“This system is a single, elegant virus that can be injected anywhere in the brain, which makes it technically easier and less likely for moving bells and whistles to break down,” he adds, “and their behavioral equipment was cleverly designed to contain magnets where appropriate so that the animals could be freely moving around.”

‘Magnetogenetics’ is therefore an important addition to neuroscientists’ tool box, which will undoubtedly be developed further, and provide researchers with new ways of studying brain development and function.

Wheeler, M. A., et al. (2016). Genetically targeted magnetic control of the nervous system. Nat. Neurosci., DOI: 10.1038/nn.4265 [Abstract]


Science  Neurophilosophy

Remote control of brain activity with heated nanoparticles

Researchers are developing new method of wireless deep brain stimulation.

Two teams of scientists have developed new ways of stimulating neurons with nanoparticles, allowing them to activate brain cells remotely using light or magnetic fields. The new methods are quicker and far less invasive than other hi-tech methods available, so could be more suitable for potential new treatments for human diseases.

Researchers have various methods for manipulating brain cell activity, arguably the most powerful being optogenetics, which enables them to switch specific brain cells on or off with unprecedented precision, and simultaneously record their behaviour, using pulses of light.

This is very useful for probing neural circuits and behaviour, but involves first creating genetically engineered mice with light-sensitive neurons, and then inserting the optical fibres that deliver light into the brain, so there are major technical and ethical barriers to its use in humans.

Nanomedicine could get around this. Francisco Bezanilla of the University of Chicago and his colleagues knew that gold nanoparticles can absorb light and convert it into heat, and several years ago they discovered that infrared light can make neurons fire nervous impulses by heating up their cell membranes.

They therefore attached gold nanorods to three different molecules that recognise and bind to proteins in the cell membranes – the scorpion toxin Ts1, which binds to a sodium channel involved in producing nervous impulses, and antibodies that bind the P2X3 and the TRPV1 channels, both found in dorsal root ganglion (DRG) neurons, which transmit touch and pain information up the spinal cord and into the brain.

The researchers added these particles to DRG neurons growing in Petri dishes, so that they would bind to the cells displaying the relevant proteins on their surface. They then exposed the cells to millisecond pulses of visible light, which heated up the particles, causing the cells to fire nervous impulses in response. This was possible not only in isolated neurons but also in slices of tissue from the rat hippocampus. In both situations, the particles stayed firmly in place when added in low concentrations, allowing for repeated stimulation of the cells for over half an hour.
Heat dissipates from iron oxide nanoparticles in an alternating magnetic field, triggering nervous impulses by activation of TRPV1 channels.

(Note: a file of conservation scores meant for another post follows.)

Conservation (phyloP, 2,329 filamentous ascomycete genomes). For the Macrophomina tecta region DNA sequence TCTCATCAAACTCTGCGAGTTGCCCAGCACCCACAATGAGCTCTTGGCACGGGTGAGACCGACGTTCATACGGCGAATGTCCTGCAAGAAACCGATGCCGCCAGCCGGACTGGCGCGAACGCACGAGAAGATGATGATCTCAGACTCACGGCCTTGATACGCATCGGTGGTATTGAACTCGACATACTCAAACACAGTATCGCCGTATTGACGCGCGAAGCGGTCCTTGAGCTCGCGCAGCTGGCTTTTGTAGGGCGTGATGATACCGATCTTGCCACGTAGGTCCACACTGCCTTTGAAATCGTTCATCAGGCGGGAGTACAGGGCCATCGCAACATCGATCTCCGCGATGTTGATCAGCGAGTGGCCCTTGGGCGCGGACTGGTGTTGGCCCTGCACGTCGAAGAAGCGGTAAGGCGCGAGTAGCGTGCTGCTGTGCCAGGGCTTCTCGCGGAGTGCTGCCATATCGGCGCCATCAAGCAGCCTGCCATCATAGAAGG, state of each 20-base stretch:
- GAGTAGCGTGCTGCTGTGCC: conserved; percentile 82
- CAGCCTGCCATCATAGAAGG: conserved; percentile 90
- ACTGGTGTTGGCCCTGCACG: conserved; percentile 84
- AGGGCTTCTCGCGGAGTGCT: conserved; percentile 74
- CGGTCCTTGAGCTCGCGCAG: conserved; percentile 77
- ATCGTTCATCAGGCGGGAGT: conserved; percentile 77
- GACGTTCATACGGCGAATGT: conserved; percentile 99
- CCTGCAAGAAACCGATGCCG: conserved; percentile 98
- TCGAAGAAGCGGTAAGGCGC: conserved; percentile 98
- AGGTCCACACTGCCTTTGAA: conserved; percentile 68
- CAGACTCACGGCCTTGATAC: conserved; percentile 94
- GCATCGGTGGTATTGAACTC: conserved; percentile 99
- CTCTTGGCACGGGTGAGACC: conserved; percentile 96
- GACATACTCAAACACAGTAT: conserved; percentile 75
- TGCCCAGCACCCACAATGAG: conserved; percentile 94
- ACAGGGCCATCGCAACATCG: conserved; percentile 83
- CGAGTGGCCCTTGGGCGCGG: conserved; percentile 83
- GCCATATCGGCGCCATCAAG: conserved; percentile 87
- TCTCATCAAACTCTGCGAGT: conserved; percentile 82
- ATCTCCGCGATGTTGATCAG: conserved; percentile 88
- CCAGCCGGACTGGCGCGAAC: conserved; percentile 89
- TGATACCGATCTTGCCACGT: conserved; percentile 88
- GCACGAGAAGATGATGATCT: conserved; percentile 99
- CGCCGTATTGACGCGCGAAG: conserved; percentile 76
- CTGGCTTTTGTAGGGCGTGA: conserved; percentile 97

Heat dissipates from iron oxide nanoparticles in an alternating magnetic field, triggering nervous impulses by activation of TRPV1 channels. Photograph: Ritchie Chen/ Polina Anikeeva/ MIT

Heat dissipates from iron oxide nanoparticles in an alternating magnetic field, triggering nervous impulses by activation of TRPV1 channels. Photograph: Ritchie Chen/ Polina Anikeeva/ MIT

Polina Anikeeva’s team at the Massachusetts Institute of Technology adopted a slightly different approach, using spherical iron oxide particles that give off heat when exposed to an alternating magnetic field.

First, they injected a virus carrying the TRPV1 gene into the ventral tegmentum of mice, so that neurons would take up the virus and express the gene, making them sensitive to heat. A month later, they injected the nanoparticles into in the same part of the brain, and then applied magnetic fields to it. This made the nanoparticles give off heat enough to activate the TRPV1 channels, causing the neurons to fire long trains of nervous impulses.

Neurons engulf iron oxide nanoparticles, and the researchers found that the particles they injected persisted in the animals’ brains, so that they could continue to activate cells in the ventral tegmentum for up to a month later, while causing less tissue damage than implantable stainless steel electrodes.

Both methods are quite limited in their specificity. The gold nanoparticles bind only to the multiple cell types that express the sodium channel, P2X3, or TRPV1, while the TRPV1 virus and iron oxide particles enter cells at random around the injection site. This is easily solved, as nanoparticles can be conjugated to just about any molecule, but while both methods can activate neurons, neither can inhibit them, and it’s not at all clear how they might be tweaked in order to do so.
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Nanoparticles are already being used in other fields. They can, for example, target and destroy malignant cells, and therefore show promise in cancer therapy. More recently, some researchers have exploited their ability to sneak through the blood-brain barrier, and have used them to visualise and reduce stroke damage and inflammation in rats.

Although still in the experimental stages, research like this may eventually allow for wireless and minimally invasive deep brain stimulation of the human brain. Bezanilla’s group aim to apply their method to develop treatments for macular degeneration and other conditions that kill off light-sensitive cells in the retina. This would involve injecting nanoparticles into the eye so that they bind to other retinal cells, allowing natural light to excite them into firing impulses to the optic nerve.

References: Carvalho-de-Souza, J. L., et al. (2015). Photosensitivity of Neurons Enabled by Cell-Targeted Gold Nanoparticles. Neuron, DOI: 10.1016/j.neuron.2015.02.033

« Last Edit: December 01, 2017, 04:43:22 PM by astr0144 » USA, LLC